This day 30 years ago, it was chaos at a Montreal’s Ecole Polytechnique University.

Fourteen students died and another 10 were wounded. All were women.

“He was walking slowly, really calmly, he was pointing at everyone. He shot about 12 times,” said one witness describing the shooter in 1989.

“He said in French ‘you’re a bunch of feminists’ and started to shoot,” said another witness.

A gunman opened fire in the university, targeting only female students, before killing himself.

“He shot a lot of time, I think he killed one of my friends. I don’t know how my friend is,” said one survivor from the hospital.

It’s the worst ever mass shooting in Canada.

And three decades later, many feel not much, and certainly not enough, has changed to make women and girls safe.

According to Statistics Canada, more than half of women in B.C. have experienced physical or sexual violence after the age of 16.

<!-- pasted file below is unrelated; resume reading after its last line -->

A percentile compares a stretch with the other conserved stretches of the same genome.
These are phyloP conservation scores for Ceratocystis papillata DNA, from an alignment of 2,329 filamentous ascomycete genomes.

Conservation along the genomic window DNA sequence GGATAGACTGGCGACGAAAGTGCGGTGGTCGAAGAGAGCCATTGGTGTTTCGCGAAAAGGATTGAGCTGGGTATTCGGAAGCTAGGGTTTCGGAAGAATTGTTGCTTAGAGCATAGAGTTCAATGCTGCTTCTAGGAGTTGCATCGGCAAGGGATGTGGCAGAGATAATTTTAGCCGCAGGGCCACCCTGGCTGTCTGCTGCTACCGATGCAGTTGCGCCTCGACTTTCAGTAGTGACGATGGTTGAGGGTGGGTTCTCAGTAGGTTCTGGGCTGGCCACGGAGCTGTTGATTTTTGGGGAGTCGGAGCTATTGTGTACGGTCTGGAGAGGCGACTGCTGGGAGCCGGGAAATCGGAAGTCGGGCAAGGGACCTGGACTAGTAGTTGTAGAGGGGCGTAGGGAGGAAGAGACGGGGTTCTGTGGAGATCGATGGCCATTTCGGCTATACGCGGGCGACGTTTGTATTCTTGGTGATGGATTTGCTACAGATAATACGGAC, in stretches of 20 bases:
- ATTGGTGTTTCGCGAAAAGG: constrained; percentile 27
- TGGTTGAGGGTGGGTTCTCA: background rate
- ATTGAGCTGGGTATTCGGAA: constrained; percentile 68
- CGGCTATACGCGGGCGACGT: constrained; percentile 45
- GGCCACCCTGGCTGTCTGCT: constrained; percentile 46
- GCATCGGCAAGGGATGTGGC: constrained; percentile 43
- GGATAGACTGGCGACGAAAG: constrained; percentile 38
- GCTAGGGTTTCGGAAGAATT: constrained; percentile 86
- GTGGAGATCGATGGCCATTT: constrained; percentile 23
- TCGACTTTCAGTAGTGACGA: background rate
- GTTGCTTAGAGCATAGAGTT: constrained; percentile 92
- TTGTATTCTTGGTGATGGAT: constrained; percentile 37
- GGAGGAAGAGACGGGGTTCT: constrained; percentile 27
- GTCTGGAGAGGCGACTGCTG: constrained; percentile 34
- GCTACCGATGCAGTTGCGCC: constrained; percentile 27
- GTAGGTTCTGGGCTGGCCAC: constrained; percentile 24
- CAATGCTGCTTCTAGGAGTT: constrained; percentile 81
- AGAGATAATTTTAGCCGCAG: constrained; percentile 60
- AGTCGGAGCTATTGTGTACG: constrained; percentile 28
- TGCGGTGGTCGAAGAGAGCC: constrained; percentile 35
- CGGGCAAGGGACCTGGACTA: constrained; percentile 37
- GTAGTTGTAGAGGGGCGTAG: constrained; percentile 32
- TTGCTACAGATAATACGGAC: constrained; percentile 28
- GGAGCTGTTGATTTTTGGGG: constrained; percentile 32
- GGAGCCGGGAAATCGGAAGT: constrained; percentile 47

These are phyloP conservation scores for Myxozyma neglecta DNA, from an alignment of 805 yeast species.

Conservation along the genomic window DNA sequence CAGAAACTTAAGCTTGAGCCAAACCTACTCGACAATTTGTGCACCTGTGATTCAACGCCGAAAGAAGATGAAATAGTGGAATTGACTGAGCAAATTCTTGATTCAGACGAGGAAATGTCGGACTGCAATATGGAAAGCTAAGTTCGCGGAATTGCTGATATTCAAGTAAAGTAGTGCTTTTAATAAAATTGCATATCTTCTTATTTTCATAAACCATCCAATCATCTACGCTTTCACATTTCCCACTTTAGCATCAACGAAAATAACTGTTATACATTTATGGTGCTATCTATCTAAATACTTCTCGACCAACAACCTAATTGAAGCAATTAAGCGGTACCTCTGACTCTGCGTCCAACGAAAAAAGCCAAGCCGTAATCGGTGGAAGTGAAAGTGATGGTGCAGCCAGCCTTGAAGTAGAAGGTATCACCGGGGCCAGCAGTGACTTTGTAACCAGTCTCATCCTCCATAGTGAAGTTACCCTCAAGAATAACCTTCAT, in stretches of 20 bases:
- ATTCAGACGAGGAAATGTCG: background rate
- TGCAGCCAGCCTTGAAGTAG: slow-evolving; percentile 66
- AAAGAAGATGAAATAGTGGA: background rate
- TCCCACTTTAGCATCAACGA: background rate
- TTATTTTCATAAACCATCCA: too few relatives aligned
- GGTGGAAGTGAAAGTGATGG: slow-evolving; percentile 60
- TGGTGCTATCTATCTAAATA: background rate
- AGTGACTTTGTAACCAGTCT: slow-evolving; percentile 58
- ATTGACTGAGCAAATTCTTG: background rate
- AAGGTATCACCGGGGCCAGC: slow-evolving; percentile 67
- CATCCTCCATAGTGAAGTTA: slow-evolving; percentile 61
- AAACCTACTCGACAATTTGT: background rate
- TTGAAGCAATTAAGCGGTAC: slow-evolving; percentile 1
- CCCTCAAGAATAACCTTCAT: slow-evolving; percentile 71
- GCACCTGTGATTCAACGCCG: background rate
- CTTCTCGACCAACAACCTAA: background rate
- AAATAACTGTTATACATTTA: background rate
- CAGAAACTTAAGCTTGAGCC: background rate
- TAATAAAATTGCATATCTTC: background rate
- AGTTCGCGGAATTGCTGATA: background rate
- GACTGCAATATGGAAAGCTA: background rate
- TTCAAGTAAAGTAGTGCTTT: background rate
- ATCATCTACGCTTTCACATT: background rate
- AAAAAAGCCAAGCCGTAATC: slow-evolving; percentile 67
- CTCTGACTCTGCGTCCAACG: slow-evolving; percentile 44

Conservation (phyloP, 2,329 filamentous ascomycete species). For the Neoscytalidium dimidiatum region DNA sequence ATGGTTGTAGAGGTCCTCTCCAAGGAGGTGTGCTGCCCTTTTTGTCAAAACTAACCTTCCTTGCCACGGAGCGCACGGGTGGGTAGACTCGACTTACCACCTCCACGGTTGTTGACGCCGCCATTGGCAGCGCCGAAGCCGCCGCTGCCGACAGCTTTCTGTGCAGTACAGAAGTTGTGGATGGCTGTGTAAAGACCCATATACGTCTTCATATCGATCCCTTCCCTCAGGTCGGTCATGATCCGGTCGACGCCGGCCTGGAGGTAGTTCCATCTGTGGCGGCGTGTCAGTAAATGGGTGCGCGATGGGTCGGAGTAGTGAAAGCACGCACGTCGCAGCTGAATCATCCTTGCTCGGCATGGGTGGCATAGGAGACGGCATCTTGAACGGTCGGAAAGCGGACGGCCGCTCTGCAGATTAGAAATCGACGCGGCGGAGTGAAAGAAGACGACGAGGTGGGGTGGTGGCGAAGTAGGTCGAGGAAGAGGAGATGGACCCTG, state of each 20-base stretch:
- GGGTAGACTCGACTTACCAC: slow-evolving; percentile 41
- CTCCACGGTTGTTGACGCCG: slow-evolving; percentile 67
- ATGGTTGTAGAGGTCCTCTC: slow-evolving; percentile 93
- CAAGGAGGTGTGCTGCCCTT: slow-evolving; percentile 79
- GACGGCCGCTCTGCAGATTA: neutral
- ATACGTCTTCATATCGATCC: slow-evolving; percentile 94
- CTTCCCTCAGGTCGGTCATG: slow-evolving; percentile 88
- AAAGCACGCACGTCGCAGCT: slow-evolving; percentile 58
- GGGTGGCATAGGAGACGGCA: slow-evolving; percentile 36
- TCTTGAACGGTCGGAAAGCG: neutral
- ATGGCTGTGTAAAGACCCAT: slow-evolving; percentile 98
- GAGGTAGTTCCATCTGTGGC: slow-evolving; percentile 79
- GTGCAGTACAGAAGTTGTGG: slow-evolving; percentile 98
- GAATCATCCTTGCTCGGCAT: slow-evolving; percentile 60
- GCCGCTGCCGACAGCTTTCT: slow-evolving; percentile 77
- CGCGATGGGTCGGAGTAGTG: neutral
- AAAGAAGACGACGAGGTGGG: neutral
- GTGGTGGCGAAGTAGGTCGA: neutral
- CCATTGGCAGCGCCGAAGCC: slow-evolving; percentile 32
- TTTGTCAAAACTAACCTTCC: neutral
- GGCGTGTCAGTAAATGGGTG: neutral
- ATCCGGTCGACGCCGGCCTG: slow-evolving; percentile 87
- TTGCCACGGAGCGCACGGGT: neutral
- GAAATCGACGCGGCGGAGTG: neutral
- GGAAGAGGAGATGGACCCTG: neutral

Every year there are more than 60,000 physical or sexual assaults against women – that’s more than 1,000 every week.

But experts say, those stats, don’t even tell the full story.

“So many groups that are disproportionately impacted by sexualized violence aren’t even going to be captured in the data,” said Leah Shumka, University of Victoria’s Sexualized Violence Education and Prevention Coordinator.

“The scope of this problem is staggering.”

Experts say while there been important strides towards equality in Canada, the amount of violence against women hasn’t changed.

“It feels very frustrating,” said Shumka.

“But it’s really about focusing on gender roles and norms and how are we raising our little boys and girls. When we have these really rigid ideas about gender we are putting them in these little boxes and these boxes are oppressive and as it turns out it’s teaching them really not great things.”

And local politicians, agree, more work needs to be done.

“We have to solve this issue together, this isn’t a women’s issue, this isn’t a men’s issue, this is a society issue,” said Sonia Fursteneau, MLA for Cowichan Valley

“We have a long way to go before this world that we live in is a truly safe world for women.”

From coast to coast, flags were flying at half-mast Friday.

Vigils were held across the country to remember the victims and take a moment to consider the possibility of a future without violence against women and girls.

Kori Sidaway